There doesn’t seem to have been much change in the number of hits per week compared to last year, though this year seems slightly higher. I now have 188 followers (45 in the first year, 118 in the second year) and this is my 220th post (168 at the end of last year). I no longer consider PZ Myers as a good example of rational or free thought and have removed Pharyngula from the blogroll. There also seems to have been a remarkable number of spam comments recently; 9070 spam comments blocked this year, more than half of the total number.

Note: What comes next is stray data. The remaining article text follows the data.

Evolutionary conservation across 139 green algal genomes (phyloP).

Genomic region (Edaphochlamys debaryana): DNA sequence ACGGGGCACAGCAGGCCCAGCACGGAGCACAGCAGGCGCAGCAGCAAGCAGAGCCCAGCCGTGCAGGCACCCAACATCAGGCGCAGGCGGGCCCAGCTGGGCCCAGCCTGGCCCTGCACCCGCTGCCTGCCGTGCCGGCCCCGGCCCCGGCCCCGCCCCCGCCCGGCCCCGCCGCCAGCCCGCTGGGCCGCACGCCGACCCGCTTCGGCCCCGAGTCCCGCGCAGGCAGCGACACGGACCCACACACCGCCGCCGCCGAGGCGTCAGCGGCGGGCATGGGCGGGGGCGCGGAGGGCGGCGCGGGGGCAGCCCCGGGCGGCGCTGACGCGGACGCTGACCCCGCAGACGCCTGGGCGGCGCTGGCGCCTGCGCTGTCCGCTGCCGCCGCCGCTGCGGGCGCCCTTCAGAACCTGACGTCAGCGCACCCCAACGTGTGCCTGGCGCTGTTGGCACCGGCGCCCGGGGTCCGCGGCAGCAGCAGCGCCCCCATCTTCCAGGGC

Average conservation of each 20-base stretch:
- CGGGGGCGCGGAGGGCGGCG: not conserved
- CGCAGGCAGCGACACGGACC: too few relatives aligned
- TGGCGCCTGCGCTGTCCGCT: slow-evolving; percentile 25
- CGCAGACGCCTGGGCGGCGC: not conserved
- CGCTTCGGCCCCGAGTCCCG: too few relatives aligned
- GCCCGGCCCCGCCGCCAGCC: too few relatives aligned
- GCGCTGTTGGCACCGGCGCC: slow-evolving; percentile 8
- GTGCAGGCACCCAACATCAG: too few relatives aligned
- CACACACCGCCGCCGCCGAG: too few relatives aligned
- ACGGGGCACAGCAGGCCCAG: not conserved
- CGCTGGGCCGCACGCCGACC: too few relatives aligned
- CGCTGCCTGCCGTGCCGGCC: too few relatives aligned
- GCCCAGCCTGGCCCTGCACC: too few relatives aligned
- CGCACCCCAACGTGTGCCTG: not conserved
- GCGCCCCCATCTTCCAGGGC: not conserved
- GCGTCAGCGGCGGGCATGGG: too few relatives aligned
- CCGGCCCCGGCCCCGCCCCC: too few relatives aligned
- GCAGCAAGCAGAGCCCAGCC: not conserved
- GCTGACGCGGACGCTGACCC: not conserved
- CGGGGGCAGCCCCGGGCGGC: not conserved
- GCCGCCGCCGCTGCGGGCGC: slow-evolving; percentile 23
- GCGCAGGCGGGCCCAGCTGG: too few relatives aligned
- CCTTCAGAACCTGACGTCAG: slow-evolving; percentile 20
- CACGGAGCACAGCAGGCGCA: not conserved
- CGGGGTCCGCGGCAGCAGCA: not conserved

Views per week
Here’s a rather nice story about a dog who was born with deformed legs that can now run on 3D-printed legs. I can see all sorts of great things from that technology in the future.
While the US recently declared that a chimpanzee can not be considered a legal person and so not gain various rights that would come with, a court in Argentina has declared that an orangutan can have a legal right to freedom. This is similar to India’s decision last year to recognise dolphins as non-human persons.
A recent poll in the US confirmed an earlier poll result the more religious a person is, the more likely they are to support torture. Those with no religion was the only group where more than half of respondents were opposed to the CIA’s use of torture. Interesting when considering whether religion is a source of morality or not.